The Minnesota Judicial Branch has published 13 new probate forms to assist Minnesotans who are entering into informal probate.

The forms will simplify the probate process by eliminating most locally derived probate court forms. The new probate forms will create a more consistent and coherent probate process for Minnesotans, no matter what court they visit.

The forms are in plain language and avoid complex legalese, making them a great resource for Minnesotans entering the probate process without a lawyer. The Probate, Wills & Estates Help Topic on the Minnesota Judicial Branch website has been updated to include these new forms and how the process will be streamlined for court users.

“Probate is one of the most common reasons a Minnesotan enters into the state court system,” said Self-Represented Litigant Program Manager Melissa Kantola. “We know that probate often coincides with the grieving process. We strive to make the court process easy to understand for those who do not have legal representation. These 13 new probate forms will make the informal probate process more consistent and simple for all Minnesotans.”

The 13 new probate forms:

• Instructions – Starting a Case: Informal Probate without a Will

• Application for Informal Appointment of Personal Representative (Without a Will)

• Affidavit of Mailing for Informal Probate (without Will)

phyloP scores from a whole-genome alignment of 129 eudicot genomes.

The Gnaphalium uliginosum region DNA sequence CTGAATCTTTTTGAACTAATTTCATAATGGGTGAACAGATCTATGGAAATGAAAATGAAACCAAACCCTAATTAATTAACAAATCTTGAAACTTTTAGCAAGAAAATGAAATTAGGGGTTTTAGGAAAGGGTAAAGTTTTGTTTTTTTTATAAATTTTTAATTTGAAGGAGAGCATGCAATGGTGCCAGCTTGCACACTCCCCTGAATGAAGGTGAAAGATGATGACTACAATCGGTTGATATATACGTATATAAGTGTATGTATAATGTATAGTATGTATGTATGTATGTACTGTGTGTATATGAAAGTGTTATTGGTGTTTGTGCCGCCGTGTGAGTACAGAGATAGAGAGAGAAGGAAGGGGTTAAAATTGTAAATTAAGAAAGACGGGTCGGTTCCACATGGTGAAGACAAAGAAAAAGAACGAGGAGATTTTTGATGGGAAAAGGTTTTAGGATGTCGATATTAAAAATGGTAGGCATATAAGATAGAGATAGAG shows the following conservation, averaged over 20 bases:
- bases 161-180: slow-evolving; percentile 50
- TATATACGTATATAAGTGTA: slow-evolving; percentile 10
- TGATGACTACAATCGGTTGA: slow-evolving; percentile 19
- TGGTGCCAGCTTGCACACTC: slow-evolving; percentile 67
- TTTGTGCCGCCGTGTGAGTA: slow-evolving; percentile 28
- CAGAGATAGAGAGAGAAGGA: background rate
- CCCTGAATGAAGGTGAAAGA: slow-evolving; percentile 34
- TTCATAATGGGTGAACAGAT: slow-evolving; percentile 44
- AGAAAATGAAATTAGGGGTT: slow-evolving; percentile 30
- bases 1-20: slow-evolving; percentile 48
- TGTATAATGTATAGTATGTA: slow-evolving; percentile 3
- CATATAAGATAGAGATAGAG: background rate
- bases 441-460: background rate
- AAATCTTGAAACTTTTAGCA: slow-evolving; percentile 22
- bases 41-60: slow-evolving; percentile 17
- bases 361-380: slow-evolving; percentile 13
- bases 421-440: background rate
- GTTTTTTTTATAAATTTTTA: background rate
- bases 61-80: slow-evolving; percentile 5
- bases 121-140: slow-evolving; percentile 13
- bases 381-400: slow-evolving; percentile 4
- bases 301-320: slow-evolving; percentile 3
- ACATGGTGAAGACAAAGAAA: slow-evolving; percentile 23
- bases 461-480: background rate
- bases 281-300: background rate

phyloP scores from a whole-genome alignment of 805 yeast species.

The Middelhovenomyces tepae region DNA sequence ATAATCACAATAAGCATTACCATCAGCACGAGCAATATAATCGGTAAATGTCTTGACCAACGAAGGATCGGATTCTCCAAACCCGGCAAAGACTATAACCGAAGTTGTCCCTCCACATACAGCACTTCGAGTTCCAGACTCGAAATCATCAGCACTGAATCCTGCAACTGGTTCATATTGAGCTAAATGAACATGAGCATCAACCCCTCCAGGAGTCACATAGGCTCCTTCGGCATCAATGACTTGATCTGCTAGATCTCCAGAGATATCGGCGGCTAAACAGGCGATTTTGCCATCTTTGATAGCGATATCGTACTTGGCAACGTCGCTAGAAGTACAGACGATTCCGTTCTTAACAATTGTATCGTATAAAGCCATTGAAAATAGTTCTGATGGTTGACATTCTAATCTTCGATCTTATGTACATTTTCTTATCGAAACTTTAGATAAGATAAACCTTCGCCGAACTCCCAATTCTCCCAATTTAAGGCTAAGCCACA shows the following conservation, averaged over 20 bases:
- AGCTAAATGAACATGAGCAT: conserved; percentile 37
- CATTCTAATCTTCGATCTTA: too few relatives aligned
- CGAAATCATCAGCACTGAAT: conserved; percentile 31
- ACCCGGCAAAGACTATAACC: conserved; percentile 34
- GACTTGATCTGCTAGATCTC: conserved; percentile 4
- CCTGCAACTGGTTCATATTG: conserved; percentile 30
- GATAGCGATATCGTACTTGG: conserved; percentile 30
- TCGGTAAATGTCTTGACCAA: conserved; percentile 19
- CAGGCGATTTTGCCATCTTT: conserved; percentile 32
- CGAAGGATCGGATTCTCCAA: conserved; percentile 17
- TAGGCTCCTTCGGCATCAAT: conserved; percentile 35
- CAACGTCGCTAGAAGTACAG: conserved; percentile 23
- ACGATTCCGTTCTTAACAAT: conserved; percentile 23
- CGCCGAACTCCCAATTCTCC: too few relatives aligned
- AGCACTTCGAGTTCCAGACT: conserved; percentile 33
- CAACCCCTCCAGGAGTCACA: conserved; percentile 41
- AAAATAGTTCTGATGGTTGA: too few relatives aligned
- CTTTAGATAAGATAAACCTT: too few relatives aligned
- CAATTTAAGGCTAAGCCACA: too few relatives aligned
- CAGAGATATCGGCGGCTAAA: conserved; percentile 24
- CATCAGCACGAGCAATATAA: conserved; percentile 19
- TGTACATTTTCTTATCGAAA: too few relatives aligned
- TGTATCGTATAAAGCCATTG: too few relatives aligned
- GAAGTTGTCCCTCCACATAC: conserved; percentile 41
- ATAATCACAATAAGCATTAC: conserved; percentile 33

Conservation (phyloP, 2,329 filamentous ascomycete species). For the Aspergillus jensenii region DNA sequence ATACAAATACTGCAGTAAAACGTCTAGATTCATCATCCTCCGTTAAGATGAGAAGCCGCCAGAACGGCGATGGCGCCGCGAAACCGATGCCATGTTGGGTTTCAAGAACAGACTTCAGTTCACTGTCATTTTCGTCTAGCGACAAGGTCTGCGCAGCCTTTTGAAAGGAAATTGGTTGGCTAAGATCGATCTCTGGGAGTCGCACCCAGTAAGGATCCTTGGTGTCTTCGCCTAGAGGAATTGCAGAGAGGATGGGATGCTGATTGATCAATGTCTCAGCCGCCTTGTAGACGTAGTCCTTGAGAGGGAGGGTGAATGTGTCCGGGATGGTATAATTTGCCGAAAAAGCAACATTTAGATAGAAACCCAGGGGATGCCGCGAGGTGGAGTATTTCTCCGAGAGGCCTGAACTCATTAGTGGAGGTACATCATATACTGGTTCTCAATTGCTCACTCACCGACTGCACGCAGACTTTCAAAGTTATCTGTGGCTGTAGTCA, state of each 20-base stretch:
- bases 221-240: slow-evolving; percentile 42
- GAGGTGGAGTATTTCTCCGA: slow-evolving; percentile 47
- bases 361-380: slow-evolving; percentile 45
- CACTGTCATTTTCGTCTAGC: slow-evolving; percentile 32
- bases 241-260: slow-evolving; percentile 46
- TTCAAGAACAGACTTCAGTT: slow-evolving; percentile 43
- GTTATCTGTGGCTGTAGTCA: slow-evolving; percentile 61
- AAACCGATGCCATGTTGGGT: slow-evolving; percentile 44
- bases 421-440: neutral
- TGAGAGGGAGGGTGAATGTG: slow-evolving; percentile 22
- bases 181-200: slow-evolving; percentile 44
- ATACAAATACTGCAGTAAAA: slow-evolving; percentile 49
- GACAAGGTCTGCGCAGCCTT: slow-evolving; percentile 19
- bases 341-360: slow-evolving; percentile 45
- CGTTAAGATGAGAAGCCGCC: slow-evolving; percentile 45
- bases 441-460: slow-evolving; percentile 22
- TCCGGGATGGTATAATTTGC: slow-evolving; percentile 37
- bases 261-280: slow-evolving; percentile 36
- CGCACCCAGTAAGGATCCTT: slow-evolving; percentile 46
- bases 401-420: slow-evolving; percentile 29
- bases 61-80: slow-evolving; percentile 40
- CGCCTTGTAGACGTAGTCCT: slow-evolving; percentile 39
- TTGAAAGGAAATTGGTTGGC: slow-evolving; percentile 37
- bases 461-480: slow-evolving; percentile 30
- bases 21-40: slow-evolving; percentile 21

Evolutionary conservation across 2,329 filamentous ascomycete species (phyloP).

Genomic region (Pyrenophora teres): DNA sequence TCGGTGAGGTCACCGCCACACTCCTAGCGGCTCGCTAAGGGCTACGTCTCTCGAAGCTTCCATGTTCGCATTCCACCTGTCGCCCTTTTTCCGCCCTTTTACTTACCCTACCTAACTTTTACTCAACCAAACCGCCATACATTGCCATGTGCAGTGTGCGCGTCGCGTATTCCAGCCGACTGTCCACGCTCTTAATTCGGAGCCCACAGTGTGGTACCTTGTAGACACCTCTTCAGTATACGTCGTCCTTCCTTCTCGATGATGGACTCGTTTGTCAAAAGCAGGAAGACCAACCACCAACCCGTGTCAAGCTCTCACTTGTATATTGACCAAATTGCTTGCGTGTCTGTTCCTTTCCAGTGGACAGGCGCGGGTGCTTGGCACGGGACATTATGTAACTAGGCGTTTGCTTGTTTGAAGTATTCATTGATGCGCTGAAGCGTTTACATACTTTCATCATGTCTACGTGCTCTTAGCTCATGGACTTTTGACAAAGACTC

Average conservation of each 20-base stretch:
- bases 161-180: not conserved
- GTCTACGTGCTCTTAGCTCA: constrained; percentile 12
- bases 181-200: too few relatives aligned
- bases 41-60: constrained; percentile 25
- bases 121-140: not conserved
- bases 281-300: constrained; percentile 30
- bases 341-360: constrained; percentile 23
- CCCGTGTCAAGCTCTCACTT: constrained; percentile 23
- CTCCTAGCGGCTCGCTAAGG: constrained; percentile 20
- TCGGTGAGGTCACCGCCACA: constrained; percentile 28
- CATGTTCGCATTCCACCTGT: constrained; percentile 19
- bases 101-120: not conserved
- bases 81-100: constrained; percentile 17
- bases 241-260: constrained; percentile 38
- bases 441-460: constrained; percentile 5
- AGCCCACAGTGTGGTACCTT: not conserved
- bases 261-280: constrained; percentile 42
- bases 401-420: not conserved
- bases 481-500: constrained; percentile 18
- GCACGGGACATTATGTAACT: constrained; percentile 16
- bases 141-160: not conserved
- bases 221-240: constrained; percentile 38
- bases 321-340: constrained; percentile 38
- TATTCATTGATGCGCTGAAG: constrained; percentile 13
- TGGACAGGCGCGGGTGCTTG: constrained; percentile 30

• Instructions – Starting a Case: Informal Probate with a Will

• Application for Informal Probate of Will and for Informal Appointment of Personal Representative

• Affidavit of Mailing for Informal Probate (with Will)

• Nomination of Personal Representative and/or Renunciation of Priority for Appointment, and Bond

• Acceptance of Appointment of Personal Representative and Oath by Individual

• Affidavit of Mailing of Notice to the Commissioner of Human Services Regarding Possible Claims

• Notice to Commissioner of Human Services Regarding Possible Claims

• Notice to Spouse and/or Children

• Notice of Intent to File Document After Demand for Notice

• Petition Objecting to Appointment of Personal Representative

Probate is the legal process for distributing the property and resolving debt of a deceased person. The process is typically conducted according to a deceased person’s will, or as prescribed by state law if no will exists. There are two types of probate, formal and informal. During an Informal probate process, an informal application can be filed to ask the court to appoint a personal representative, without a hearing in front of a judge, in situations that are less complicated. The formal probate process involves filing a formal petition to ask the court to appoint a personal representative, with a hearing in front of a judge, in situations that may be more complicated.

Reach Regional Managing Editor Suzanne Rook at 507-333-3134. Follow her on Twitter @rooksuzy

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